Los Ingobernables de Japon (BUSHI & Shingo Takagi) vs. Roppongi 3K (SHO & YOH) (c) (IWGP Junior Heavyweight Tag Team Championship) (4): SHO and Shingo junior hossing it up early, action spilling to ringside and shifting to YOH being isolated by BUSHI while Takagi and Tanaka continue brawling on the floor. Back to them as the legal men after a frankly perfunctory amount of time, they beat the hell out of each other at length. Back to YOH and BUSHI, things get a bit back and forth on our way to a finish as the tension mounts and we get some escalations.
As a tag team match, this is kinda whatever, but as a preview of what a SHO/Shingo singles will look like, hopefully in Best of the Super Jr., it ruled. Just two hard-hitting dudes beating the crap out of each other, so that’s not as strong a recommendation it’d be if this was a really complete-feeling tag team match, but even so, worth watching!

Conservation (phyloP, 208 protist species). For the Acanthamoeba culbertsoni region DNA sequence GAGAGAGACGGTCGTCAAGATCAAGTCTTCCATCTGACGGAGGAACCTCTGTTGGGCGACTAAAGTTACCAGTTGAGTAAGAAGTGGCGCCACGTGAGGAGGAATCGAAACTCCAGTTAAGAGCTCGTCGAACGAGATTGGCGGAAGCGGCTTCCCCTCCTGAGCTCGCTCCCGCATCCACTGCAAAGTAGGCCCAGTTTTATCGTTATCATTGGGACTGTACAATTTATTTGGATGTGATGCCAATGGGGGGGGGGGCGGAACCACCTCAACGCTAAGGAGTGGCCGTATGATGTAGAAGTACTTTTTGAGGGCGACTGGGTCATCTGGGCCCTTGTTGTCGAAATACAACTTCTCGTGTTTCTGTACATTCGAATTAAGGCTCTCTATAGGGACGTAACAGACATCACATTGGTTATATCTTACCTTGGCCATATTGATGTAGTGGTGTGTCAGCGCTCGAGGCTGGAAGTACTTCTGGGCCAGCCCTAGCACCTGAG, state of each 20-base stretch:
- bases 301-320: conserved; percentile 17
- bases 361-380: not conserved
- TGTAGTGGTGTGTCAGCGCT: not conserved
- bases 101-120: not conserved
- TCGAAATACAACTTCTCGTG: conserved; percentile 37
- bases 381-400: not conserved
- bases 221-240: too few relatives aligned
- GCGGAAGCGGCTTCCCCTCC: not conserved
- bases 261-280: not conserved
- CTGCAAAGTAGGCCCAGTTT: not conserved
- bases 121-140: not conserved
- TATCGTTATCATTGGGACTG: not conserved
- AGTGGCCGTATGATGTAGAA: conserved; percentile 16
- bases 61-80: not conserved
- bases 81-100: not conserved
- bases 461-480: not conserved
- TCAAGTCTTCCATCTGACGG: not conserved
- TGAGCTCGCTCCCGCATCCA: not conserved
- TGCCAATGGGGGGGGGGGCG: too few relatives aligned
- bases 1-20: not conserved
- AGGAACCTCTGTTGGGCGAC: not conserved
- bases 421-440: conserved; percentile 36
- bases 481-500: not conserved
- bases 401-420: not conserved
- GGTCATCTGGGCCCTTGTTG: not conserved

Wrestling Hi no Kuni (April 29)
Ren Narita, Shota Umino, & Tomoaki Honma vs. Toa Henare, Yota Tsuji, & Yuya Uemura (4): Young lions cycling through, the more experienced pair of Umino and Narita with an edge that leads to Tsuji being isolated. Yota gets past Honma and tags Henare, we get a nice little exchange out of the heavyweights, Uemura gets a chance to shine, we head towards the finish with some pretty intense drama for an opening tag.
Overall I really liked this and I’m going to go a smidge higher than I usually do on young lion openers because I think this is a really good one for you to check in on if you generally skip these.
Jeff Cobb, Jushin Liger, Ryusuke Taguchi, Tiger Mask IV, & YOSHI-HASHI vs. Suzuki-gun (El Desperado, Minoru Suzuki, Taichi, TAKA Michinoku, & Yoshinobu Kanemaru) (1): Suzuki-gun with their trademark start and this match continues to be very by the numbers for its duration. Taichi beating Cobb up with both his title belts is fun, as is Suzuki using Taguchi as a proxy for Liger and then getting into it with Jushin himself, but really there’s nothing here that you won’t find elsewhere and it just kind of meanders through the motions until it’s done. Pass.